But seriously, the only other movie I ever saw her in was as a terrorist up against Lewis Collins in Who Dares Wins - was she ever in anything else?



    My word, Missus!

  15. #95
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    I interviewed Derren Nesbitt on stage at last years' Manchester Festival of Fantastic Films (He played the blond SS officer). Over a few drinks on the evening before, he told me something I'd never heard before - that Clint Eastwood hadn't been the actual first choice for Richard Burton's sidekick.



    It had been Rod Taylor.



    Stephen Laws

    The Midnight Man: The Official Website of the author Stephen Laws

  16. #96
    Senior Member Country: England markrgv's Avatar
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    I interviewed Derren Nesbitt on stage at last years' Manchester Festival of Fantastic Films (He played the blond SS officer). Over a few drinks on the evening before, he told me something I'd never heard before - that Clint Eastwood hadn't been the actual first choice for Richard Burton's sidekick.

    It had been Rod Taylor.

    Stephen Laws

    The Midnight Man: The Official Website of the author Stephen Laws
    Never heard that before... but hard to imagine anyone but Clint in the role.



    I guess like most films there are often actors considered for parts by the studios before one is signed up.

  17. #97
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    I would love to meet Darren Nesbitt - what was he like?



    'But I recall the cafe was on the other side of the square, of course its been a long time, I maybe mistaken....'

  18. #98
    Super Moderator Country: UK christoph404's Avatar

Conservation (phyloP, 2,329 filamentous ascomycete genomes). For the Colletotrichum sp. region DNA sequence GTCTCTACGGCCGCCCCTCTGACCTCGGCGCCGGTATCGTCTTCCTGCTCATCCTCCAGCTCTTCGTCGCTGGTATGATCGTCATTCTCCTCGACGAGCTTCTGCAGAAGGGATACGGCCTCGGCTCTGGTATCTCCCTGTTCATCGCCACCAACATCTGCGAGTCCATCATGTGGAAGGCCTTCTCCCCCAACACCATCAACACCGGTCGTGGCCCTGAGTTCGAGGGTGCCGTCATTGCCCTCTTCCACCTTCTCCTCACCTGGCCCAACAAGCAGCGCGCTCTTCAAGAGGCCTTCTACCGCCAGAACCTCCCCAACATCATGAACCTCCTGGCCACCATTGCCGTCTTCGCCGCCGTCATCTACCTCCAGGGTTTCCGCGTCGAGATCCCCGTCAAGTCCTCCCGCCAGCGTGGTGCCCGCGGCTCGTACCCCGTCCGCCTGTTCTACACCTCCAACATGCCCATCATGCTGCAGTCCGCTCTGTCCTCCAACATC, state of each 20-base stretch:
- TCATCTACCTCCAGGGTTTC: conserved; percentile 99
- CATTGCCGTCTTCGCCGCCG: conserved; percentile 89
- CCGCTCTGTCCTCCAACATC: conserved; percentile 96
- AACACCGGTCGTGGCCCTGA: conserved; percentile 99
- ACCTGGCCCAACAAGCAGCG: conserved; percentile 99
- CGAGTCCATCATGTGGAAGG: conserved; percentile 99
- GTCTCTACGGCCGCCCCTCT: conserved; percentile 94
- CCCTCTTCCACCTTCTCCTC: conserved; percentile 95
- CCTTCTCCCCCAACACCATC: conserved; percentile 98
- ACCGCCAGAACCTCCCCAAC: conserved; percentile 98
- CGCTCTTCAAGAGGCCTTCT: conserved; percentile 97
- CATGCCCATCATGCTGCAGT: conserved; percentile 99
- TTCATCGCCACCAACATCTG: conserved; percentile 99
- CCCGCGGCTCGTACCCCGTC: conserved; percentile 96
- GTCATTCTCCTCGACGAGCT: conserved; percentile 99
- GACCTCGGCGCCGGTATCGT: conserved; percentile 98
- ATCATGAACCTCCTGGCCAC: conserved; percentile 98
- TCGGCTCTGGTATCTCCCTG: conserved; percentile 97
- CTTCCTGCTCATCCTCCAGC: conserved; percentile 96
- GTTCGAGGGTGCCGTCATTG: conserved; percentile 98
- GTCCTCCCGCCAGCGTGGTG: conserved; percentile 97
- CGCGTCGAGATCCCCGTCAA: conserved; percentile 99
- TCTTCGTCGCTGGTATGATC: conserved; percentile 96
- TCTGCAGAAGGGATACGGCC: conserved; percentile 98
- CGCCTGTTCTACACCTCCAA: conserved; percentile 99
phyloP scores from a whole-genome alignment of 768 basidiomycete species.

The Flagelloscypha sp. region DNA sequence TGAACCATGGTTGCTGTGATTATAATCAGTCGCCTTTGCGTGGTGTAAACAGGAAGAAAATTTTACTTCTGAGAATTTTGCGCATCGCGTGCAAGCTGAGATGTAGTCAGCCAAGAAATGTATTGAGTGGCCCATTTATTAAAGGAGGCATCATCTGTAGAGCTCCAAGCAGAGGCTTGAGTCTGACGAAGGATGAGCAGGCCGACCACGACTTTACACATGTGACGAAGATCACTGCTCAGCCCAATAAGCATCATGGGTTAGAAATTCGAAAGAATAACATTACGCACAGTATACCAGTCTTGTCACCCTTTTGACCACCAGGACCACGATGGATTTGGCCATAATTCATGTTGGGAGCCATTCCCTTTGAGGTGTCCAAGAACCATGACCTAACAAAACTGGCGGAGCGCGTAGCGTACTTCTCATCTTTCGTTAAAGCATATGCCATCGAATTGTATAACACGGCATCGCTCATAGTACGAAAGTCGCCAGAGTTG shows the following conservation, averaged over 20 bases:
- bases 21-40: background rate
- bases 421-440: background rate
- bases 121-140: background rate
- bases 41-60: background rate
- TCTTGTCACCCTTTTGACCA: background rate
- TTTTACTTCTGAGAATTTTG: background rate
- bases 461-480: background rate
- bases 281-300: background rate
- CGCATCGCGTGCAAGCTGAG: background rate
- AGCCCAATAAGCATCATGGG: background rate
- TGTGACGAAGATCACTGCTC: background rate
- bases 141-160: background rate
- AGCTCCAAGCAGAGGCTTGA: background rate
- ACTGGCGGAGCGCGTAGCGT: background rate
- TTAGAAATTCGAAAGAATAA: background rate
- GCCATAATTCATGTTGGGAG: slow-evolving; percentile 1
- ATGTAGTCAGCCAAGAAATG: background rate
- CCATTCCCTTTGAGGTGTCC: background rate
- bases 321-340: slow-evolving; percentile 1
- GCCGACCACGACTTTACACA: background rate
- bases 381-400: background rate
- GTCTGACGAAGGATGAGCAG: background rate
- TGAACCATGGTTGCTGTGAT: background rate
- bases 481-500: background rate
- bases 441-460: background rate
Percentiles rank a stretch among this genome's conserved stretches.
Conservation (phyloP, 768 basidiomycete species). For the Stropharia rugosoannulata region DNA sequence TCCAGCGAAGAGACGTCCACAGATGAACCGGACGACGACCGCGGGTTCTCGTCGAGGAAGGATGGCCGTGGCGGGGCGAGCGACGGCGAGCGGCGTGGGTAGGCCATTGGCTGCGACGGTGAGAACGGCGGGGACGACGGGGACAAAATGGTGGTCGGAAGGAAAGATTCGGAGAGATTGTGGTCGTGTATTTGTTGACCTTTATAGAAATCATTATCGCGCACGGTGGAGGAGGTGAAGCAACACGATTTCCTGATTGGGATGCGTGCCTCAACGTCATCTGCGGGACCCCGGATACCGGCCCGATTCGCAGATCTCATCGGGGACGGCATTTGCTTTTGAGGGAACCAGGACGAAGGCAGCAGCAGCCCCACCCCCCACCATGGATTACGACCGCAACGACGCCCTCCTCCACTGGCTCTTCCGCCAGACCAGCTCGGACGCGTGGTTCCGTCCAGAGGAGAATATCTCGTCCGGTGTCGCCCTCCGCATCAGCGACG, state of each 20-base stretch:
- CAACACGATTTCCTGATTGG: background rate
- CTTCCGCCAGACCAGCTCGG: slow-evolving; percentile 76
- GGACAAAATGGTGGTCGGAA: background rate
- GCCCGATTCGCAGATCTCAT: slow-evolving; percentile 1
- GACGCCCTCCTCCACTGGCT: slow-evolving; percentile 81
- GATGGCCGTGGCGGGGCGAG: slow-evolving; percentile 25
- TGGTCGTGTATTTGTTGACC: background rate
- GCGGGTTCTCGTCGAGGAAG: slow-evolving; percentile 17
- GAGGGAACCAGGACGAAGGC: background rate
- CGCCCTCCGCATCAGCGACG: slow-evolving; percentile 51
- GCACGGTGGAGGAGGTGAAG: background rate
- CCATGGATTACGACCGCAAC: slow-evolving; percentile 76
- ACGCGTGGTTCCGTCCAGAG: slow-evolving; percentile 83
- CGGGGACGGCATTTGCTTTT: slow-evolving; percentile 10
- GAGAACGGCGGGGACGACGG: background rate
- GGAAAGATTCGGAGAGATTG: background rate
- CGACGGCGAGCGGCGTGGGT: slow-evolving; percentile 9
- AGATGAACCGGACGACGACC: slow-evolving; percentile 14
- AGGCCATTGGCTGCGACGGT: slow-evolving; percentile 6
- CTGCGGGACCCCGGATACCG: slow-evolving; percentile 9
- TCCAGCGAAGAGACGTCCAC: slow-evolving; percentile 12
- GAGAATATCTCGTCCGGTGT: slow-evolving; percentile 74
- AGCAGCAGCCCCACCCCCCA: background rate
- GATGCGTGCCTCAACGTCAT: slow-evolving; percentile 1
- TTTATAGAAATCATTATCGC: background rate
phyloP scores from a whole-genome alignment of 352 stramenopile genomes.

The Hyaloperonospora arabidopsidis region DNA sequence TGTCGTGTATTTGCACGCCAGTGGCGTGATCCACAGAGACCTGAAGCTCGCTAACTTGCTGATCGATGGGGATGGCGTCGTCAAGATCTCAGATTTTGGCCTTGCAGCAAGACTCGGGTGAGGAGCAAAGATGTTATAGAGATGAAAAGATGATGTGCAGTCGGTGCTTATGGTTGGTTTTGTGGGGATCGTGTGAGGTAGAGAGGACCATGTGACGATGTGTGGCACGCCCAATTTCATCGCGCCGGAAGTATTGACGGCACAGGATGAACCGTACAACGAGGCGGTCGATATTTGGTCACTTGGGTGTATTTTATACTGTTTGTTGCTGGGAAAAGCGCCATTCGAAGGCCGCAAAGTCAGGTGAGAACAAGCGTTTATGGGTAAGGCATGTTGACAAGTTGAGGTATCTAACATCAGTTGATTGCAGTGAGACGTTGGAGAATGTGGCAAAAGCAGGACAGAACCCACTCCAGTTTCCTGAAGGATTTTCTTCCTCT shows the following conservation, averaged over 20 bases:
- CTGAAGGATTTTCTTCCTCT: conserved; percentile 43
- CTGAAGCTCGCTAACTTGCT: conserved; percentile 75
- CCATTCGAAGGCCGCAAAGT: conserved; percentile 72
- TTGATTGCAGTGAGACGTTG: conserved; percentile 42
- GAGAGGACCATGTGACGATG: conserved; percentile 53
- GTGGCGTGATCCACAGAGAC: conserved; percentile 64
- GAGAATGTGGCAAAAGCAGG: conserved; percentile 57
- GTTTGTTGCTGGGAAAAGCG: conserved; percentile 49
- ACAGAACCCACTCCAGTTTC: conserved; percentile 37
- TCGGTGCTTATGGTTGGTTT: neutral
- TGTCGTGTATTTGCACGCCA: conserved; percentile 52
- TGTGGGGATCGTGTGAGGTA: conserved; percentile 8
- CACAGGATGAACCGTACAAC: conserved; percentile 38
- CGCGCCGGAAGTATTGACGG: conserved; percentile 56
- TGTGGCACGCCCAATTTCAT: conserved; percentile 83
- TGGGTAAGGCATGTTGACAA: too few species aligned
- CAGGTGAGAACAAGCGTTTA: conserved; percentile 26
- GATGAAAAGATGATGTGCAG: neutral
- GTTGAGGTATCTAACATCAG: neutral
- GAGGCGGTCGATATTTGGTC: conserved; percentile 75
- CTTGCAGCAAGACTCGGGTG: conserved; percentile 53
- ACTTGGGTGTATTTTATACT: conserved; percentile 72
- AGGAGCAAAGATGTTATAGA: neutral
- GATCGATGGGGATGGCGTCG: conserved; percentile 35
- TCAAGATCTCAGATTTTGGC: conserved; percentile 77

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    I would love to meet Darren Nesbitt - what was he like?

    'But I recall the cafe was on the other side of the square, of course its been a long time, I maybe mistaken....'
    Von Hapen; " Its funny, I seem to remember the Cathedral was on the other side of the square....."

    Its claimed on some WED sites that there is no Cathedral in Dusseldorf which is on a square, anyone that has been to Dusseldorf could shed light on that!! ( 85% of Dusseldorf was destroyed during the war by allied bombs so could be tricky to prove!)

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    My word, Missus!
    Thanks for this, Rick C, great find!



    But I can feel those old "anxieties" coming back again now though . . .







    On the DVD I have of WED, the extras have a short documentary with her about the making of the movie, and I believe this is a still from that documentary.



    Anyway, time for a big sigh from me . . . .

  20. #100
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    heres the rare quad for the film. this poster was rplaced early on with the other style we all know. Just got this after twn years of searching. Cost me a small fortune too